At the end of the day, a 12-year-old girl should hop off the school bus, smooch her pup, scuff her way down a dusty, gravel lane, and bury her nose in the delicate, pink petals of the wild rose bush, which marks halfway home. Then, she ought to run open arms the rest of the way to the white house with green shudders, letting the screen door slam behind her on the way to an after-school snack. Instead, 10 or 12 steps after the sweet rosy whiff, she’d round the bend and see her dad’s white Chevy Silverado parked in the drive.
She’d approach, absorbing connections and contrasts (it would be years before she would know the word juxtaposition): tires pointed straight away or turned at a sharp angle; gravel gently snugging the tires or spitting a trail behind; horse brays for the special treat or silence in front of the small, make-shift barn.
I learned that sharply turned tires, spewing gravel, and too much quiet meant Dad wasn’t simply home early but had spent his afternoon at the Eagles, playing poker and swilling chilled glasses of Seven and Seven. I considered my options before entering the house, and promised myself, someday, I would choose how my future would unfold.
I approached Christmas like I did my dad’s truck: Do Mom’s eyes betray the smile plastered to her face; are my sister’s lips pinched tight; did Dad take one of his “nerve” pills before he stirred saccharin (or something else) into his coffee on Christmas morning as we opened our stockings? These special secrets (and so many more) stayed locked up tight within our household. Outsiders only saw the lucky upper-middle-class family–happy and healthy.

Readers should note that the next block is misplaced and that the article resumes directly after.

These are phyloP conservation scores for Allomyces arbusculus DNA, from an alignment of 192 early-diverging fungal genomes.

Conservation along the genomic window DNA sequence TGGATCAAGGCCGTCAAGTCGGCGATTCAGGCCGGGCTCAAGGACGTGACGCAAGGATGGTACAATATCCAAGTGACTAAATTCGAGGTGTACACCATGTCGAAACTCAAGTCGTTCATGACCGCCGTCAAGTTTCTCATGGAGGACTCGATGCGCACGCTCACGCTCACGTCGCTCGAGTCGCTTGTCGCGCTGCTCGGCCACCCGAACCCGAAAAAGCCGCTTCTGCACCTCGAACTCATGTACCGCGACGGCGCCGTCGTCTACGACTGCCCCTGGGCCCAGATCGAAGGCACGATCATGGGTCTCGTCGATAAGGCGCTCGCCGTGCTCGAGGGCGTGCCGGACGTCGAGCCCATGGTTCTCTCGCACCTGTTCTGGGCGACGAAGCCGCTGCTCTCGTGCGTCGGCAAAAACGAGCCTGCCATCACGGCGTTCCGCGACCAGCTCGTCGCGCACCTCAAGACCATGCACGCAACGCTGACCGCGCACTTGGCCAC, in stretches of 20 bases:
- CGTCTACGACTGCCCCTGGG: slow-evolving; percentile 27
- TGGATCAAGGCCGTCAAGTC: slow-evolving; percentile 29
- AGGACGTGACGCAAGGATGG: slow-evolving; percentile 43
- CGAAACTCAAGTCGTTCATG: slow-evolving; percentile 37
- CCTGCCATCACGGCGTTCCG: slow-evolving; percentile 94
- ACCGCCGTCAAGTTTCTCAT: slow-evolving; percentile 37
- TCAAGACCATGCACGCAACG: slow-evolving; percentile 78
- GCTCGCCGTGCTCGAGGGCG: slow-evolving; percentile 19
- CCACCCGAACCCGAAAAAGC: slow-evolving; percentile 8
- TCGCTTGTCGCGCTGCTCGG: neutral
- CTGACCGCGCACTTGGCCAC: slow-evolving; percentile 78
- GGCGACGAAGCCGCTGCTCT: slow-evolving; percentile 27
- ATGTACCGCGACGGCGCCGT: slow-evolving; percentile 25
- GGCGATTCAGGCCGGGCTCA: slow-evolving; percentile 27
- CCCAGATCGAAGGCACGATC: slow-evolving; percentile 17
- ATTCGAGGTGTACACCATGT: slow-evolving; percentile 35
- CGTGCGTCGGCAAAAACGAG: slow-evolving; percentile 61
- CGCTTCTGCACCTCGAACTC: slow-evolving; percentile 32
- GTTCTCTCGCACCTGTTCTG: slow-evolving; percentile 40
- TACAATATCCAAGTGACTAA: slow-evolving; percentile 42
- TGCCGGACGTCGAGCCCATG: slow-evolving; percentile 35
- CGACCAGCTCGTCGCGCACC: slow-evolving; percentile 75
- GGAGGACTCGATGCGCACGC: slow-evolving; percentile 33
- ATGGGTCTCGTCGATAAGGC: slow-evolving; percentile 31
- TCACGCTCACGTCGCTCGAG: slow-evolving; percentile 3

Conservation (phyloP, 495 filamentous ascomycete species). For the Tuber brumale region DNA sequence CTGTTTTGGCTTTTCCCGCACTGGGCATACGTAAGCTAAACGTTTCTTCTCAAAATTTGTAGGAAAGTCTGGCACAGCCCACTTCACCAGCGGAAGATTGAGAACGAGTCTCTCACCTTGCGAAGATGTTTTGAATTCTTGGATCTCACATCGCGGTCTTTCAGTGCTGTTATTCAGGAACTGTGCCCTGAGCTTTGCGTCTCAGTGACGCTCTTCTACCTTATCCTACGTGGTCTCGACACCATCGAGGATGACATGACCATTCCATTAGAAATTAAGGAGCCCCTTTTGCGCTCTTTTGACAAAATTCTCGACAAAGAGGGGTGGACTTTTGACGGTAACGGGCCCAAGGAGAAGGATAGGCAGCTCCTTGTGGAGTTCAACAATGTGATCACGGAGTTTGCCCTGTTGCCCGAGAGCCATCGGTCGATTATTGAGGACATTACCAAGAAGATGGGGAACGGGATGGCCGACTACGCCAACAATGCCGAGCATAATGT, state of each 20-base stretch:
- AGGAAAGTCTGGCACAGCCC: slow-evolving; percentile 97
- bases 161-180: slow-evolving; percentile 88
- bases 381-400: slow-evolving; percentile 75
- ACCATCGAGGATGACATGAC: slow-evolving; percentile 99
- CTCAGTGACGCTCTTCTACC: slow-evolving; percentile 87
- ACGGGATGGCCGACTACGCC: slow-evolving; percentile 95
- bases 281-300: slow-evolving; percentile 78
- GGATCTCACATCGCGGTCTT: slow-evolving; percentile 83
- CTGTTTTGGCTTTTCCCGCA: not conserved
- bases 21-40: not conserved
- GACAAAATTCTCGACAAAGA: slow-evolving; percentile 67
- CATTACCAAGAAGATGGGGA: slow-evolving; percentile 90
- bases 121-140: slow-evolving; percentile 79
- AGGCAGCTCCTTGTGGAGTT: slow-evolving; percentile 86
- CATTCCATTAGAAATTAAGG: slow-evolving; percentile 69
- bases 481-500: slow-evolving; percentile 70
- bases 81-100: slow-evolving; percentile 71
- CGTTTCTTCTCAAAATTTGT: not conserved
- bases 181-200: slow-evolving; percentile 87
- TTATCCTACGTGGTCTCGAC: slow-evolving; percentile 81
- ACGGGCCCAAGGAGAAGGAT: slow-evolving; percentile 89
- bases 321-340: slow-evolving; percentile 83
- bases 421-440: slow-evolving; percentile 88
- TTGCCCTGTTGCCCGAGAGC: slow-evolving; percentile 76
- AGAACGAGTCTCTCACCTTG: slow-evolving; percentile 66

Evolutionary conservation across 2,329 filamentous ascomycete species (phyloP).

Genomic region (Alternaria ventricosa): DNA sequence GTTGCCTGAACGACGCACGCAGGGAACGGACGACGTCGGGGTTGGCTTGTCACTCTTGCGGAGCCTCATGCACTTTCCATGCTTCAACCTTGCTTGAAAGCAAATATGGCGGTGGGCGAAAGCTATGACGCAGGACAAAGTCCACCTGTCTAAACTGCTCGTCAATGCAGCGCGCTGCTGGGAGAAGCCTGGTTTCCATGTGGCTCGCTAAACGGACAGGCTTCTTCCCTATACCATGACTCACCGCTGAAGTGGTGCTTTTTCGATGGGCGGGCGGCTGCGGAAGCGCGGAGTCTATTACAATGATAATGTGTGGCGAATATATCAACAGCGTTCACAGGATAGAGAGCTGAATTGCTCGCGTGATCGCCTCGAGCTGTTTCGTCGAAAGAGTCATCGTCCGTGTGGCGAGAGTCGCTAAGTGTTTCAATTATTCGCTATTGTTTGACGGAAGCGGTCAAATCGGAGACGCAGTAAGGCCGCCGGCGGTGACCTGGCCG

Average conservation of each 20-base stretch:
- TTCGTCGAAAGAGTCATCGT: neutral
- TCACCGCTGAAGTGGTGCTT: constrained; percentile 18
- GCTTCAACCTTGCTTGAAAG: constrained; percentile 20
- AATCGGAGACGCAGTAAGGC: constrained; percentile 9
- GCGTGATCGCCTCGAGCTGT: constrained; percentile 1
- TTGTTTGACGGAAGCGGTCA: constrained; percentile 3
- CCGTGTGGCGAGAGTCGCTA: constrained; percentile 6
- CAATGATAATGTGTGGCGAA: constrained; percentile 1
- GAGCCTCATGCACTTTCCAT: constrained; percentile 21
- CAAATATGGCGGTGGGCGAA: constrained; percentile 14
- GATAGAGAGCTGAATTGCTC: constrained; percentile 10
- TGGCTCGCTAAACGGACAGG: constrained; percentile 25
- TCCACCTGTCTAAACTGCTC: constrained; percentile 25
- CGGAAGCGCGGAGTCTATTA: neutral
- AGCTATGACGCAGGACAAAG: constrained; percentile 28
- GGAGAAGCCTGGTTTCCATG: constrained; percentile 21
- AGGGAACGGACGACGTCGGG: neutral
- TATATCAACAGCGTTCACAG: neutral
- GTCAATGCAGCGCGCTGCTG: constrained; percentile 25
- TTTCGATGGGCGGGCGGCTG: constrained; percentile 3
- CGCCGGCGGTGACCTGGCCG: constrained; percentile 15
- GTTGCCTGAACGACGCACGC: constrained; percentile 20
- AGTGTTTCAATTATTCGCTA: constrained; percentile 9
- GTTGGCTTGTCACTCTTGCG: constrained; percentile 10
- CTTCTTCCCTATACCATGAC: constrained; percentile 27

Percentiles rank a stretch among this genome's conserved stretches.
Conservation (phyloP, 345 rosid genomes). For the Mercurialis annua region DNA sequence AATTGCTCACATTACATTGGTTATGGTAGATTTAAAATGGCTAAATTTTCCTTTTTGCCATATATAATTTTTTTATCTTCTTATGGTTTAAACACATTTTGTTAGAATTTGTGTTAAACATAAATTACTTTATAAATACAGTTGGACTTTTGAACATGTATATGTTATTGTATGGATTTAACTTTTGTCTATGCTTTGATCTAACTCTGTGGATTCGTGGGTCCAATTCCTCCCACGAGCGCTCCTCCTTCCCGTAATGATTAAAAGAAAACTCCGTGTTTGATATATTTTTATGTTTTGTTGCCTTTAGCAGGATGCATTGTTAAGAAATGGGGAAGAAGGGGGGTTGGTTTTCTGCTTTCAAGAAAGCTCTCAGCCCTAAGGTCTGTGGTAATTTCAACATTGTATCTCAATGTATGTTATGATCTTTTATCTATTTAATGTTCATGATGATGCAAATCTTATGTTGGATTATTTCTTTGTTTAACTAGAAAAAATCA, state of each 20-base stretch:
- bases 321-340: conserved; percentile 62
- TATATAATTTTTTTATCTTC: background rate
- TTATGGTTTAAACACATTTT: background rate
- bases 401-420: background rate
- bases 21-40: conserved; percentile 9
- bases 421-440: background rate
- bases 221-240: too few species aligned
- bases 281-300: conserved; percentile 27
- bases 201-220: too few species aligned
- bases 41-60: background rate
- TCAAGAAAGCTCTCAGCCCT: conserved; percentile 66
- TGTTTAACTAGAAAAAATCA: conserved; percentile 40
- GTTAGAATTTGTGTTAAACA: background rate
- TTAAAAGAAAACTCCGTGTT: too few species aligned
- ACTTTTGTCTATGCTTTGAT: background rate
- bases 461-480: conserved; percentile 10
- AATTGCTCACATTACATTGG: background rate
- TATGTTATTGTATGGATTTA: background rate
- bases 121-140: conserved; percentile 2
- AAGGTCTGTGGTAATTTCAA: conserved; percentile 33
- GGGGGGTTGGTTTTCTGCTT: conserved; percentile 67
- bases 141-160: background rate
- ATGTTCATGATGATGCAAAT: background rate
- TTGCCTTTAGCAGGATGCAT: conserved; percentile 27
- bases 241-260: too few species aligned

Now, the holiday season often leaves me mulling over these packed-away memories. Was it my mom’s desire to create a perfect holiday alongside the unofficial rule of NO DRINKING ALLOWED for any adult, juxtaposed to my present-day lackadaisical celebrations where ALL take part in festive libations, which bring these recollections back? Is it scrolling through way too many idyllic posts on social media?
Sometimes it’s hard to find the cookies-and-cheer memories, in spite of the fact my entire family tried to shelter me from those not-so-good times. Also, I’m not quite sure why I choose to bump into some of these memories since they’re so far in the past. After all, I’ve made peace with that time, and there were years of holidays that included sobriety. Perhaps this holiday season was different because I was surrounded by many loved ones. It’s hard not to reminisce, right?
This year, we laughed and shed a few tears as we shared family stories that only my sister and I find disturbingly funny. No one needed to keep vigilant watch of the whiskey or wine bottle on the counter. The day was about as perfect as truth allows. I was mindful of the present and accepted what got me here. Oh, and I stayed the fuck off social media.
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